When I began writing The Dark Thorn, I had been working on it for three months.
How can that be, you might ask? The Dark Thorn takes place in our contemporary world and draws from several different histories. I had to do heavy research before I wrote even one word.
When it comes to inserting history into fantasy novels, a writer must be careful. For it to work, the history presented in the book that affects the characters and overall narrative has to remain mostly consistent with what we know to be true. Change it too much, and it loses the weight of that history, becoming something other. In my opinion, it is better to weave a story that could have happened—may have happened—to make people think.
Author Laura Andersen has done just that. She has woven the history of the Boleyn an Tudor families into The Boleyn King, a novel that asks a simple question: What if Anne Boleyn had born Henry VIII a son?
Here is a bit more about The Boleyn King:
Perfect for fans of Philippa Gregory and Alison Weir, and Showtime’s The Tudors, The Boleyn King is the first book in an enthralling trilogy that dares to imagine: What if Anne Boleyn had actually given Henry VIII a son who grew up to be king?
Just seventeen years old, Henry IX, known as William, is a king bound by the restraints of the regency yet anxious to prove himself. With the French threatening battle and the Catholics sowing the seeds of rebellion at home, William trusts only three people: his older sister Elizabeth; his best friend and loyal counselor, Dominic; and Minuette, a young orphan raised as a royal ward by William’s mother, Anne Boleyn.
Against a tide of secrets, betrayal, and murder, William finds himself fighting for the very soul of his kingdom. Then, when he and Dominic both fall in love with Minuette, romantic obsession looms over a new generation of Tudors. One among them will pay the price for a king’s desire, as a shocking twist of fate changes England’s fortunes forever.
I asked Laura a few questions about her new book! Here is that Q&A:
NEW RELEASE INTERVIEW: THE BOLEYN KING BY LAURA ANDERSEN
Shawn Speakman: The Boleyn King publishes today! Tell Suvudu readers about your debut novel and how you arrived at writing it?
While reading a biography of Anne Boleyn, I was struck by the sadness and irony of her miscarriage of a boy in January 1536, on the very day of Catherine of Aragon’s funeral. Just four months later, Anne was executed and Henry VIII had moved on to Jane Seymour in his search for a living son. What if, I wondered, Anne had not miscarried? How much history hinged on one woman’s pregnancy? That question tickled at me for a year until my second visit to London. While visiting Hampton Court and the Tower of London, I was seized upon by several characters who wound their way into my previous idle wonderings and made the story their own.
Speakman: What drove you to envision a different story for Anne Boleyn?
Andersen: Like many, I’ve long been entranced by Anne’s story and admired her as a woman of spirit and intelligence. She did not get a happy ending in life; in a way this story was my offering to her memory, to envision a world where she achieved the happiest ending possible for her.
Speakman: The world of the Tudors has long held the fascination of readers and movie goers alike. What are some of the most unusual things you discovered while researching The Boleyn King?
Beaulieu Palace was one of Mary Tudor’s principal places of residence in the years before she became queen. Once known as Newhall, Henry VIII renamed it Beaulieu when he bought it in 1516 from Thomas Boleyn. The same Thomas Boleyn whose daughter, Anne, would thoroughly upset Mary’s world more than a decade later.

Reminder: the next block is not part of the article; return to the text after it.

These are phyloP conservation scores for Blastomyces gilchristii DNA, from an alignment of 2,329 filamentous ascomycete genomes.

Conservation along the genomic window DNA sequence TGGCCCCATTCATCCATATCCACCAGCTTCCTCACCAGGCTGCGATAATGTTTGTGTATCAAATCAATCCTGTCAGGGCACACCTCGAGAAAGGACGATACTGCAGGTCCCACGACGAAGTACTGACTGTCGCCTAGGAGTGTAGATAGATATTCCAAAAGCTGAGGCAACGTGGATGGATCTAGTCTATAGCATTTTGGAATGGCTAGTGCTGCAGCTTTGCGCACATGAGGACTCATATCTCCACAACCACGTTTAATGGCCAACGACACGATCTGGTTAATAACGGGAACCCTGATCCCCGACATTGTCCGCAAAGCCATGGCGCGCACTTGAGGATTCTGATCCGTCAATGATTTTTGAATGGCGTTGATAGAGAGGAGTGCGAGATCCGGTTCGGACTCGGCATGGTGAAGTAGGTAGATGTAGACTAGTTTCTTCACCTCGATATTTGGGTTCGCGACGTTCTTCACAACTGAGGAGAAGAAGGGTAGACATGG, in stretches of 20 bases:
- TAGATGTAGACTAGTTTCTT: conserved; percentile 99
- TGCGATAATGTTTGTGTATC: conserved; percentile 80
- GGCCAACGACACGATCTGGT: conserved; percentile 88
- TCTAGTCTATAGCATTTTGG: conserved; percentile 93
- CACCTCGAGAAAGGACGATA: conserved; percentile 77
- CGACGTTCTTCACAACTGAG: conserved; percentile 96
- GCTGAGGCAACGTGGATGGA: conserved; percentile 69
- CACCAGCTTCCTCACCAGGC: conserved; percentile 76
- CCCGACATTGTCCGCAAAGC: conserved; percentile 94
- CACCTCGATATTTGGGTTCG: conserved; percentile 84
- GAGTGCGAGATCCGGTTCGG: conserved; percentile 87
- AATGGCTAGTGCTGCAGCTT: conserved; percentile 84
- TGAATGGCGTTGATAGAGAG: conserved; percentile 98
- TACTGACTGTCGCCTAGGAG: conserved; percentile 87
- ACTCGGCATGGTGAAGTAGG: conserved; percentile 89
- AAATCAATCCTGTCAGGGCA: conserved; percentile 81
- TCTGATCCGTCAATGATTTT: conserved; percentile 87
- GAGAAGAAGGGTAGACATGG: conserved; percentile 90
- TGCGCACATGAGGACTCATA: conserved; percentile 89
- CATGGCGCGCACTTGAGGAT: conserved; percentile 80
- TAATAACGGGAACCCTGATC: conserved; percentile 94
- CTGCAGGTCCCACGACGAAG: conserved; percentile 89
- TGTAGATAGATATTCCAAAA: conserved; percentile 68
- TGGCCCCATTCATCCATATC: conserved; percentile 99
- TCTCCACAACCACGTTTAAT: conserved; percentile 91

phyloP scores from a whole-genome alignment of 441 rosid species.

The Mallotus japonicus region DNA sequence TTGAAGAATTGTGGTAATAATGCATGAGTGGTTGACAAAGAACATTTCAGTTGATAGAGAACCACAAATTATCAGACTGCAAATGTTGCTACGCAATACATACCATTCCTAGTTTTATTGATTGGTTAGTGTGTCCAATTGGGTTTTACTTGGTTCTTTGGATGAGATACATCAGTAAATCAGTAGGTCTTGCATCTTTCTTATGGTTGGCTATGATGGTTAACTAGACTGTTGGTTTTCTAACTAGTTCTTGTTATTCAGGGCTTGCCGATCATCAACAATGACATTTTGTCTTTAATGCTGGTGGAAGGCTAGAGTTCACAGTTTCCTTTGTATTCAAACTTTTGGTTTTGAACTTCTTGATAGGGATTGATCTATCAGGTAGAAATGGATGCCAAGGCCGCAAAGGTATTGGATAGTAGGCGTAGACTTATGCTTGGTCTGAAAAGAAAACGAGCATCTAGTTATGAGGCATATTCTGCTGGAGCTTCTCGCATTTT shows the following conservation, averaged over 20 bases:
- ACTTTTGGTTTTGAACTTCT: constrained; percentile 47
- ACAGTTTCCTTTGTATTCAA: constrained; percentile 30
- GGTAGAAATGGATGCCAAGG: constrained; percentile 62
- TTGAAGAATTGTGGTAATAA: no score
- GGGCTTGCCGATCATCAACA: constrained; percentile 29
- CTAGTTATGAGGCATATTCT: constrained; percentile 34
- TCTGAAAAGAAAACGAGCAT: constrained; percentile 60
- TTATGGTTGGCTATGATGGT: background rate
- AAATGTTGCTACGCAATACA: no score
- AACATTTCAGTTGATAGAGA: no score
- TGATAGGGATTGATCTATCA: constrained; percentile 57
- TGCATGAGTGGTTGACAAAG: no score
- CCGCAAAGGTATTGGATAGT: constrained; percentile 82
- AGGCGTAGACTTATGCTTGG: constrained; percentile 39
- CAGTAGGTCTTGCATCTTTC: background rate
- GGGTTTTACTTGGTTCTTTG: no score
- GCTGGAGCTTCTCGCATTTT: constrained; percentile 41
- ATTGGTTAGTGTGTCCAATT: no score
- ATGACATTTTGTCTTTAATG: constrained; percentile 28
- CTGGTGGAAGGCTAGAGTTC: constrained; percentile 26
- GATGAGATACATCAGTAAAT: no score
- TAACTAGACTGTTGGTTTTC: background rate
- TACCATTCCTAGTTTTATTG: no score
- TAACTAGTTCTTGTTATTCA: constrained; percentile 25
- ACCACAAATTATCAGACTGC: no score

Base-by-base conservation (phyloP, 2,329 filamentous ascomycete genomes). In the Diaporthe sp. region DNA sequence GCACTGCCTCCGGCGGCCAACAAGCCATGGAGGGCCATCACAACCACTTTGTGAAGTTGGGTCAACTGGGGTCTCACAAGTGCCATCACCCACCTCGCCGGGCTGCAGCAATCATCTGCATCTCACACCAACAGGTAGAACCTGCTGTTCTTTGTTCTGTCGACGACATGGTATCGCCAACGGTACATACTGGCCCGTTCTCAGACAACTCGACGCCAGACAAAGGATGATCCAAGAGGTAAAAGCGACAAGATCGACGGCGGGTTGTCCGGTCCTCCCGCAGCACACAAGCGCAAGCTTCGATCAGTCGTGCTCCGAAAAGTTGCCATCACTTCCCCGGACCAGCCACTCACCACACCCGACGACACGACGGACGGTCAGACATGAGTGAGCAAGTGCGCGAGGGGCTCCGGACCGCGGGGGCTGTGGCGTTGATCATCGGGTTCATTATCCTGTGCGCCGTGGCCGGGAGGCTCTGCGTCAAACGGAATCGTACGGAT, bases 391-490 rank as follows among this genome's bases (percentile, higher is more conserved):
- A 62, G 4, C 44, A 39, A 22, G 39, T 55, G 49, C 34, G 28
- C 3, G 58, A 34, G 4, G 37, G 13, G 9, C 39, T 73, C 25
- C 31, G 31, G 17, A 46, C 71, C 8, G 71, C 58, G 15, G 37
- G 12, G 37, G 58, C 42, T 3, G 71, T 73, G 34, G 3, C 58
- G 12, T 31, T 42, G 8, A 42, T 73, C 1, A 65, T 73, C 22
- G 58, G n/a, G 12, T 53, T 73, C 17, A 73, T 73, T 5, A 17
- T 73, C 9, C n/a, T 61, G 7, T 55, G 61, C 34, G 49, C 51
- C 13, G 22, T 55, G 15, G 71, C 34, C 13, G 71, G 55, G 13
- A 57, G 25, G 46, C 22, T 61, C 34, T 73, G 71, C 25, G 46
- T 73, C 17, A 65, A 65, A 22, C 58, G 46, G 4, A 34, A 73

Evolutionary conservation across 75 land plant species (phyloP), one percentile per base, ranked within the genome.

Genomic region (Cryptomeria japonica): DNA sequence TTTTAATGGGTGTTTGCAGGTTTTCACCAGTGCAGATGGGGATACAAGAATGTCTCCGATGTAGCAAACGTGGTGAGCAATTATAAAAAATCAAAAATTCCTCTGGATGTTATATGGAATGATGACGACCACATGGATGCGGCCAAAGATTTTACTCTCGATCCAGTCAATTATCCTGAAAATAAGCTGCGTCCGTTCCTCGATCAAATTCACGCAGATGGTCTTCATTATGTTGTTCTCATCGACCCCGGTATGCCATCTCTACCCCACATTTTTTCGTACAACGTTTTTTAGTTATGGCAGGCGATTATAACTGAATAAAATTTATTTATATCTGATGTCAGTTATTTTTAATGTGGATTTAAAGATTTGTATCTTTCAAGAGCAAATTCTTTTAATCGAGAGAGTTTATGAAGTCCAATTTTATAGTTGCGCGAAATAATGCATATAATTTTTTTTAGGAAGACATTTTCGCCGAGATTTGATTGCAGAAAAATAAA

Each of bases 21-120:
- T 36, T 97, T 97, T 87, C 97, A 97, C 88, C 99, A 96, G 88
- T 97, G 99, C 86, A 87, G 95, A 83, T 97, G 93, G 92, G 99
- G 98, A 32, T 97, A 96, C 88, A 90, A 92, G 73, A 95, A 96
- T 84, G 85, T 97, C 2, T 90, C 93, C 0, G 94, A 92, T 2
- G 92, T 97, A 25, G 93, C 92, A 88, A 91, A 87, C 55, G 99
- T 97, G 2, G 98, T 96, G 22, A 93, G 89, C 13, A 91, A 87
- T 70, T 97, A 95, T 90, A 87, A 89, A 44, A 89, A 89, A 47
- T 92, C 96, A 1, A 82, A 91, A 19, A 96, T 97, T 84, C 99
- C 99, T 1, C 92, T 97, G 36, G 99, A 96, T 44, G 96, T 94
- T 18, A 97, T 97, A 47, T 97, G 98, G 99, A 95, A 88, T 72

Also, Robert Dudley was considered slightly suspect because he liked to eat salads.
Speakman: Weaving historical fact into fiction can be a daunting task. I discovered this while writing about the Plantagenet family in my novel, The Dark Thorn. What challenges were you met with in trying to keep the story as close to what we know to be true? When was it okay to deviate?
Andersen: Writing an alternate timeline version freed me considerably from the angst of precise dates or specific conversations or any of the miriad of details that must be dealt with in historical fiction. For me, trying to keep as close as possible to the truth entailed honoring the real people and trying to envision how, say, the Duke of Norfolk would behave if he hadn’t lost two great-nieces to the headsman. Most tellingly, Anne Boleyn is a presence in this book, at an age she never lived to be. My goal is authenticity–for readers to feel slightly startled to realize that none of this ever happened because Anne’s son was never born.
Speakman: The Boleyn King is the first book of three. What can readers expect in the next two books? Care to share anything?
Anderson: That writing the second book was hard, and writing the third book has been harder still! There will be more secrets in The Boleyn Deceit. And more kissing. And betrayal on several fronts, and a glimpse of how Elizabeth Tudor begins to think of her future and the possibilities of life being different than she’s ever imagined. John Dee makes an appearance in the first chapter of The Boleyn Deceit, in a scene involving star charts that I particularly like.
There you have it. From the author! If you are looking for something new and like this particular time period in history—with a twist—The Boleyn King by Laura Andersen is for you!
In bookstores today!
Shawn Speakman is the author of The Dark Thorn, an urban/epic fantasy hybrid novel bestselling author Terry Brooks calls, “a fine tale by a talented writer.”
He is also editor and contributor of Unfettered, a fantasy anthology featuring some of the best writers in the genre. When Shawn isn’t lying for a living, he runs The Signed Page and Grim Oak Press.
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